To increase the amount and depth of the analytics performed, steal some agile methods, and apply them to your audits.
If you’re not familiar with agile methods, check out the first 5 topics listed here (just click Next at the bottom of each page; the topics are quick to the point and full of pictures).
Briefly, agile projects are performed in cycles, or iterations, rather than in a long, linear-waterfall fashion, which is: do all planning, then field work, then reporting. Each iteration of the project creates some value and includes feedback, which is used in the next iteration to increase the value of the project.
Most of the team deployed to the 2 departments and started emptying wastebaskets in the ‘wastebasket audit‘ exercise, collecting all the trash in large carts on wheels.
Two others were posted as look-outs in the main hallways outside the target department.
I carried my black bag of tools and approached THE door.
I pulled out my favorite flat-head screwdriver. Originally, I was going to remove the closing arm at the top of the door and then pry the hinge pins out of the hinges.
This is the fifth and final post in a series. See the previous post, Behind Locked Doors: Part 4. Start with Behind Locked Doors: Part 1.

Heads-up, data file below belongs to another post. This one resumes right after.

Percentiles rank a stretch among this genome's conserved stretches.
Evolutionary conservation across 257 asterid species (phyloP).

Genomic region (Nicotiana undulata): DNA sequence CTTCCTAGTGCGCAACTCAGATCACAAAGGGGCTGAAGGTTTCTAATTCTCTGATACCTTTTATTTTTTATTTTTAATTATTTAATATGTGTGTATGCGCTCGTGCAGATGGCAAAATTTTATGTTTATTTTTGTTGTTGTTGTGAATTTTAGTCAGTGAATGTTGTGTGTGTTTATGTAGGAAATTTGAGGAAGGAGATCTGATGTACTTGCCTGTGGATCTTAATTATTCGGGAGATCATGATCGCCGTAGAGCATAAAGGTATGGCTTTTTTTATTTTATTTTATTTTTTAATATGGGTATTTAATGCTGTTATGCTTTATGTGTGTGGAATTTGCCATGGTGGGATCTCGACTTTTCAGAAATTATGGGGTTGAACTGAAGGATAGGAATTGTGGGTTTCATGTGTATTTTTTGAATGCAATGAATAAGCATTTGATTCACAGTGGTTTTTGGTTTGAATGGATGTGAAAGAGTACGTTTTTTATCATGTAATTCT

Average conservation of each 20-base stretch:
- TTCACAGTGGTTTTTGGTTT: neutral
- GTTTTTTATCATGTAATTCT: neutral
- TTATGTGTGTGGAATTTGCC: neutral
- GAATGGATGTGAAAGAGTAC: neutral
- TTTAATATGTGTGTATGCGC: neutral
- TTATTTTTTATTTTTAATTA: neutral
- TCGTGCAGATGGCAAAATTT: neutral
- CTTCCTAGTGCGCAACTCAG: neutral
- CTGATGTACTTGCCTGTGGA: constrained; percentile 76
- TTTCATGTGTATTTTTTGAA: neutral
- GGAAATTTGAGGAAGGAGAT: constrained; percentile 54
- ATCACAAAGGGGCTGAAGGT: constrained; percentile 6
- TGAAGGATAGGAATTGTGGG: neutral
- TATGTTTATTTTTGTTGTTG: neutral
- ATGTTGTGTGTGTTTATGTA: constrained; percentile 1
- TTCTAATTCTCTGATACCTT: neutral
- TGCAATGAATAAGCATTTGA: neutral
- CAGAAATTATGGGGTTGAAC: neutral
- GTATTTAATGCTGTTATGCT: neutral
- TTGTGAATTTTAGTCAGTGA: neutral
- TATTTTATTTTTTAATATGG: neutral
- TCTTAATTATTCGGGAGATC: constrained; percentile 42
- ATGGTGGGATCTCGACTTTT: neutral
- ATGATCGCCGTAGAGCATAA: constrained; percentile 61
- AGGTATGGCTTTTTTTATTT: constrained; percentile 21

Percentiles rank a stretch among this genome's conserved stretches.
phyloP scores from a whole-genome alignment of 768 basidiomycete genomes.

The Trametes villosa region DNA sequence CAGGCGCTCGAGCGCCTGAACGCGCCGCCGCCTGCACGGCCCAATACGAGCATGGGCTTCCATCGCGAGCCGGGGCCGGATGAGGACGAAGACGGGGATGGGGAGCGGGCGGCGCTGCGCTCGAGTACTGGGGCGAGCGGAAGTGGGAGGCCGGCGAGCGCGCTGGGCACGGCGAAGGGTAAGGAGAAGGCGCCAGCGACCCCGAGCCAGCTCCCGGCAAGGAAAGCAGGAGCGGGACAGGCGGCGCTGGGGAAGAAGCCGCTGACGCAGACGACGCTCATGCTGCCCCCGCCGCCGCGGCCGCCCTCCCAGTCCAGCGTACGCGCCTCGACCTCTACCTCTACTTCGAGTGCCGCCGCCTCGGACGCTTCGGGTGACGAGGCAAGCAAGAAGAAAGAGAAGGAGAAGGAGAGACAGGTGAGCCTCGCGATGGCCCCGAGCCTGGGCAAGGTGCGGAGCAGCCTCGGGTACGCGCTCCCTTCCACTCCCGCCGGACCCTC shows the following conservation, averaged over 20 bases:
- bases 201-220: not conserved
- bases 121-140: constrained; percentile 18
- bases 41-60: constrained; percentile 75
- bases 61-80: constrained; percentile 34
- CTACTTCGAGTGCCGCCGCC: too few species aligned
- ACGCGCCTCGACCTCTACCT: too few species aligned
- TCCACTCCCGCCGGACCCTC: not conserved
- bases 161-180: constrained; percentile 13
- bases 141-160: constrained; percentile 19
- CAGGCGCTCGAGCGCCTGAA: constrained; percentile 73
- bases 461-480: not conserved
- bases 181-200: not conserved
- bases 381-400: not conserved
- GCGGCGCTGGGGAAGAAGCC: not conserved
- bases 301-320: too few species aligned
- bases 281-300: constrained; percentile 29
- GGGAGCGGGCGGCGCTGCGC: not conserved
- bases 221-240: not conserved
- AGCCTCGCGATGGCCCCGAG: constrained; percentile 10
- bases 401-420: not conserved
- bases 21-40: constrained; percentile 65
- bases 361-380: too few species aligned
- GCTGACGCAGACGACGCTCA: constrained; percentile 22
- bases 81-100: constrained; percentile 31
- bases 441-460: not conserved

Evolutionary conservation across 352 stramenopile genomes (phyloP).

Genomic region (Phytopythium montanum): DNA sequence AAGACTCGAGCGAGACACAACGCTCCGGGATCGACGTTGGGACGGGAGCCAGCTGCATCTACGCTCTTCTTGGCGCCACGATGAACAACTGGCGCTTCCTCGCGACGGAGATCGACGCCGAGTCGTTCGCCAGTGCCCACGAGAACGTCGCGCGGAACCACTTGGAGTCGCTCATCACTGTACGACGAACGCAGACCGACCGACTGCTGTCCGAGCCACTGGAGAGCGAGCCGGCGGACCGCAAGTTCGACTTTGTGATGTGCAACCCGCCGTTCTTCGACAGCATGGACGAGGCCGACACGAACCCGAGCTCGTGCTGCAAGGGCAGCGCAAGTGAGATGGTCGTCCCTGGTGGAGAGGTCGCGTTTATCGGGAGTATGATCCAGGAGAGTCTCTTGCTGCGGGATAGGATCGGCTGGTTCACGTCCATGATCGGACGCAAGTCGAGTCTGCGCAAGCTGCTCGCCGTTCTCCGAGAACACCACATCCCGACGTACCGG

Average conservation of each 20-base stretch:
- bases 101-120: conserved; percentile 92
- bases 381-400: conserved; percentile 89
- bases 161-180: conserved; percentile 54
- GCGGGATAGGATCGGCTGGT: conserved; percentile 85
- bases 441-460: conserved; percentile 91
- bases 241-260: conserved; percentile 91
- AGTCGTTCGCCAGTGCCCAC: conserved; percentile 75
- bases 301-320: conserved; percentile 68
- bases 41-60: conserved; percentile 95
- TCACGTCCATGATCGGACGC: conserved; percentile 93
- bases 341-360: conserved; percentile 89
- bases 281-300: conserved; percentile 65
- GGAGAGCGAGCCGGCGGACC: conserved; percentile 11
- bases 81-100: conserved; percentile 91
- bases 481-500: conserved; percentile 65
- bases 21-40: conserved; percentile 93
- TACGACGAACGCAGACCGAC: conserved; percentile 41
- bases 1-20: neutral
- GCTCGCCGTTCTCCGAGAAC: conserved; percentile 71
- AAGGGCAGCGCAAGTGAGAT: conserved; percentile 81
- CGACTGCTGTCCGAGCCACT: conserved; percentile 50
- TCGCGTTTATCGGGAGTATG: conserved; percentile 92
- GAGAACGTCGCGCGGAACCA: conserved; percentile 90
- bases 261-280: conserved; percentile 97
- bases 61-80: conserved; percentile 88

I had to get that database fast.
After a long security team meeting, garnished with lots of pepperoni and green olive pizza, we divided the staff into 2 teams. Team A started scanning and probing the target department’s servers in search of vulnerabilities that would provide us with admin access over the network.
Team B started planning a physical intrusion in case Team A failed.
After a couple hours, I was notified that the vulnerability team came up short. None of the identified vulnerabilities could be used to escalate our permissions.
A member of the physical intrusion team called maintenance and requested help from a specific maintenance guy: Zeke. The security team member said that we “needed Zeke’s help locating an electrical breaker panel” in a certain department.
This is the fourth post in a series. See Behind Locked Doors: Part 3. The next post will be the conclusion.
A couple days after I provided Leeda with access to the suspect’s email, her number flashed on my phone again.
I picked up the phone and said, “Hi, Leeda. Find anything interesting in that guy’s email?” I knew she wouldn’t tell me much, but I pried anyway. It was second nature.
I could hear the Internal Audit manager’s smile when she said,”Nice try, Mack. You know that street only goes one way, and you’re headed in the wrong direction.”
This is the third post in a series. See Behind Locked Doors: Part 2.
A lot of company data is lying around unprotected, making it very easy to steal. No, I’m not talking about picking up other people’s documents at the printer. Stealing printouts isn’t hard, but it can be risky, especially if the printer is a busy one. Besides, it has 2 other problems:
- Your chances of picking up confidential data are low at any given time.
- The person will look for the printout and wonder what happened to it.
There’s a much better way that is fast, easy, simple, raises no suspicion, and is basically impossible to detect, if you do it correctly. Can you think of what it is?